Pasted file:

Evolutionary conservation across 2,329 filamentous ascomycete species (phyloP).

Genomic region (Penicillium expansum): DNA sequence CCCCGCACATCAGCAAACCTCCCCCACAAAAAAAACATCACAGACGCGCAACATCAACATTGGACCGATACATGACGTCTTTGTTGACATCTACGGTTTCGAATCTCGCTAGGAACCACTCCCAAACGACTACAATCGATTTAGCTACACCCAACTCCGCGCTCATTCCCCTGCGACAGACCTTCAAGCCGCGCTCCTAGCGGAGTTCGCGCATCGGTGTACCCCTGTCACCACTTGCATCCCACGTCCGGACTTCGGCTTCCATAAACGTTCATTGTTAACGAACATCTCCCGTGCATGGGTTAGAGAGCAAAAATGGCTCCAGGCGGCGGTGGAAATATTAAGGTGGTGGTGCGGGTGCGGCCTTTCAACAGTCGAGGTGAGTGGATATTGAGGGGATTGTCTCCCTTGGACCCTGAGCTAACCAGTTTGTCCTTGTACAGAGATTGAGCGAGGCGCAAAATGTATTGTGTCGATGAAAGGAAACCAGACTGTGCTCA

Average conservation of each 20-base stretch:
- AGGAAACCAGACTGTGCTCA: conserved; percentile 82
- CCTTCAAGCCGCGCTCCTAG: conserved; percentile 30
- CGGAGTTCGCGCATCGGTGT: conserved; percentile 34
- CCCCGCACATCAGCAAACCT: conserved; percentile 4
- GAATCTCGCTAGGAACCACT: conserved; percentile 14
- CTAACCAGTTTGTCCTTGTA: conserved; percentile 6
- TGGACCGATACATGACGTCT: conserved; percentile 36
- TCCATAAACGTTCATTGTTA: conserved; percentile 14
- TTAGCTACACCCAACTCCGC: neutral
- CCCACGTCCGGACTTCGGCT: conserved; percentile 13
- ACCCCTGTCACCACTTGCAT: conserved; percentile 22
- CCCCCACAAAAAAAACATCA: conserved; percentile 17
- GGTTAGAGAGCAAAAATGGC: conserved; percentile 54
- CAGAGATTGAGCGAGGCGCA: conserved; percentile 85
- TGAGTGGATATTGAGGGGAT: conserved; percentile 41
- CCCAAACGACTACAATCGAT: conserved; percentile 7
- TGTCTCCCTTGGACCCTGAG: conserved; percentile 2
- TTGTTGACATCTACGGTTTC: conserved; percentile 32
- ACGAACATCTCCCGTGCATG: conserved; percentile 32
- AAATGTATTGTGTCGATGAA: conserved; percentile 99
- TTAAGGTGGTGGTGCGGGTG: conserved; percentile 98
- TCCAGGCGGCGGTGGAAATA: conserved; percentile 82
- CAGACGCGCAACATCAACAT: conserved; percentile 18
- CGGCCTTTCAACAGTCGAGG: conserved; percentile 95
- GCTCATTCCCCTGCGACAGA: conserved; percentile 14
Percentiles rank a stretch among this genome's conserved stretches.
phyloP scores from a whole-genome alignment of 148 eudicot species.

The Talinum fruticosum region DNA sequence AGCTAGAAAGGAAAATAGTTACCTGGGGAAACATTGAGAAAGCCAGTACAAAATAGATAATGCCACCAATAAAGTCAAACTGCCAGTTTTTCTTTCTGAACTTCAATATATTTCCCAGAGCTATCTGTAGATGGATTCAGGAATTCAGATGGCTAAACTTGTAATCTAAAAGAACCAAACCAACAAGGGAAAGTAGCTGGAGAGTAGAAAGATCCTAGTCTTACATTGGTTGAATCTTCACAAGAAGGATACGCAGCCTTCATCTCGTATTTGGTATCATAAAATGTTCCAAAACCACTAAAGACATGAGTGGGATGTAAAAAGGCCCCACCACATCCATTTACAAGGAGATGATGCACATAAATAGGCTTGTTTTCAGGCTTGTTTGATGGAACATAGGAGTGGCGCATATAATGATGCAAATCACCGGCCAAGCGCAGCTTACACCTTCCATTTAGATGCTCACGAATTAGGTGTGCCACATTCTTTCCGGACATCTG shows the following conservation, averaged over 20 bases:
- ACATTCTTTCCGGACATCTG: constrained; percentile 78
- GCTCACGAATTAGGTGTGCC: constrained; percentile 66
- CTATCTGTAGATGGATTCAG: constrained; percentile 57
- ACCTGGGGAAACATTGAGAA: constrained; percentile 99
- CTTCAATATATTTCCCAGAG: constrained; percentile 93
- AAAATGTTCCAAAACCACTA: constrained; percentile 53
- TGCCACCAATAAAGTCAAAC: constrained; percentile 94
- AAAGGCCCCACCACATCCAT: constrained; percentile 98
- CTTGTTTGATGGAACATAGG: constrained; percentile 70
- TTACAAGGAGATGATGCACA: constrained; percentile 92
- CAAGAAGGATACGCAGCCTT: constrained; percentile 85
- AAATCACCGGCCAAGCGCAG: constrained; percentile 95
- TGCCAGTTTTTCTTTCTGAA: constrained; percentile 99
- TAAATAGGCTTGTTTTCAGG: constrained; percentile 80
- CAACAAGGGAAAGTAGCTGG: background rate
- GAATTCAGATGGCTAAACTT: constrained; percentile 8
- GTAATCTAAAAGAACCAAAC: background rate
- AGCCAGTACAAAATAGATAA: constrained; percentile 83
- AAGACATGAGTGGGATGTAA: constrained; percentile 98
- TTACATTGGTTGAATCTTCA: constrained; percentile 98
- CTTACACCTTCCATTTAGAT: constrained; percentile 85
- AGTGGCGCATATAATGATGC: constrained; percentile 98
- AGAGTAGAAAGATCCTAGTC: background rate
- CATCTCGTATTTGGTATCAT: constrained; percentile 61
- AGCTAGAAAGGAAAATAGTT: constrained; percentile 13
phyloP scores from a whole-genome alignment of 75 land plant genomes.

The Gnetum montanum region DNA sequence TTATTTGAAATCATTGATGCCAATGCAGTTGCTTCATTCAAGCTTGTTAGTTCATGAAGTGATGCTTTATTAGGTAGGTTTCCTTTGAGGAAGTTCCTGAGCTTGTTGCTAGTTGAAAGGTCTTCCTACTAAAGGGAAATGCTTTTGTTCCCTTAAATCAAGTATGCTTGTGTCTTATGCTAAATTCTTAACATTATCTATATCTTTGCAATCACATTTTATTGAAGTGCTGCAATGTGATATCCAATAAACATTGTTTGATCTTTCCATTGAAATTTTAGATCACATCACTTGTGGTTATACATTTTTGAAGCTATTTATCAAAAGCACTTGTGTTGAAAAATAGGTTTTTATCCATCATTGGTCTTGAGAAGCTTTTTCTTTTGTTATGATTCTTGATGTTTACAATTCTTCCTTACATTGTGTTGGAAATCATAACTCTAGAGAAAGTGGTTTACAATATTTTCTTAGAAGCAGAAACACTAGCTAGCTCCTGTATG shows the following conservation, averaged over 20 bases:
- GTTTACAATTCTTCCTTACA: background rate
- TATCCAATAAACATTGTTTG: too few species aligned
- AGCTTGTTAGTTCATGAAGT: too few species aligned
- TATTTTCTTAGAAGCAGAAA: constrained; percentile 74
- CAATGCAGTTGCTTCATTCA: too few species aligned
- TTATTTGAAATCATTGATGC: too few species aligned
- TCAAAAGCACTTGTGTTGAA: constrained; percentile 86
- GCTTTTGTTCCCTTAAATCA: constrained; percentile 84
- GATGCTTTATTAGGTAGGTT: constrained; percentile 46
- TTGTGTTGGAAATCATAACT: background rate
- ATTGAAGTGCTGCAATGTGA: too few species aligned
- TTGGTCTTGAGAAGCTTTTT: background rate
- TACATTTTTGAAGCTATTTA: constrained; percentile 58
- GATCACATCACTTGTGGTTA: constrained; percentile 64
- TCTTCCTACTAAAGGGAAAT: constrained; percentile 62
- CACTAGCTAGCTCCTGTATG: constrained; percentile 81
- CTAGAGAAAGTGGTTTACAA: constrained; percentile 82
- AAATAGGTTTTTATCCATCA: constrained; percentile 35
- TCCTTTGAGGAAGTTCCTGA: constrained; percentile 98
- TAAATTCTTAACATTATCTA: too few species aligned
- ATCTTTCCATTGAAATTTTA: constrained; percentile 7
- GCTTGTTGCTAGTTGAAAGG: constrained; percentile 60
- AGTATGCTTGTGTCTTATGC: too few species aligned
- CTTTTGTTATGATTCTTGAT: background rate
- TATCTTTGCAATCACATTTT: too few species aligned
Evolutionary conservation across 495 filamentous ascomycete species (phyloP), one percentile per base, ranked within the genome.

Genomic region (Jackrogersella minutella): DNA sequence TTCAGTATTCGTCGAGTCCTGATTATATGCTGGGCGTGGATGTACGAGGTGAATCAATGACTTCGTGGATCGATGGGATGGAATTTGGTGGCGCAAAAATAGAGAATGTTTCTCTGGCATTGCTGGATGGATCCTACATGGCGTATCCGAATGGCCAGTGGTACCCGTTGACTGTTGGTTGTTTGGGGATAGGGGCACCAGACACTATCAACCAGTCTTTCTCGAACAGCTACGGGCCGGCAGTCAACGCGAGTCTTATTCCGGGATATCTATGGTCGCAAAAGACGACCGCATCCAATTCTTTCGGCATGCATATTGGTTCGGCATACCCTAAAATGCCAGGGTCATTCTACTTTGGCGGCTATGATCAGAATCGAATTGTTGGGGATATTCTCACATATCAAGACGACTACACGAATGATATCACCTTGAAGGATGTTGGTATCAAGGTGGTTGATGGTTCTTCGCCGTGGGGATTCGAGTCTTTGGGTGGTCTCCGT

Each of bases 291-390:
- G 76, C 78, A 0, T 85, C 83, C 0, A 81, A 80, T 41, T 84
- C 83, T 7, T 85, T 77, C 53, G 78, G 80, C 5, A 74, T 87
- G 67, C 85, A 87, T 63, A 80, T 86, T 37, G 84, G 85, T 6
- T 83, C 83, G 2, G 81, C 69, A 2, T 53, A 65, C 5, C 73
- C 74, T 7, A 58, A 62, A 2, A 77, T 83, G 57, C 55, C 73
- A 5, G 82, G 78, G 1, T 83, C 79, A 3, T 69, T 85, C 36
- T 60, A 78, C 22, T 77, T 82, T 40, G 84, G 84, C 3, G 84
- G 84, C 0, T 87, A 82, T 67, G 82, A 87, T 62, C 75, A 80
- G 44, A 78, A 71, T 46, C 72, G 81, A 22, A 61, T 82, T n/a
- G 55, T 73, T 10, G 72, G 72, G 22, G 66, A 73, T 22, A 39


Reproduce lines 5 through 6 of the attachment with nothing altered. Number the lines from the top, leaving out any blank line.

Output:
- CCTTCAAGCCGCGCTCCTAG: conserved; percentile 30
- CGGAGTTCGCGCATCGGTGT: conserved; percentile 34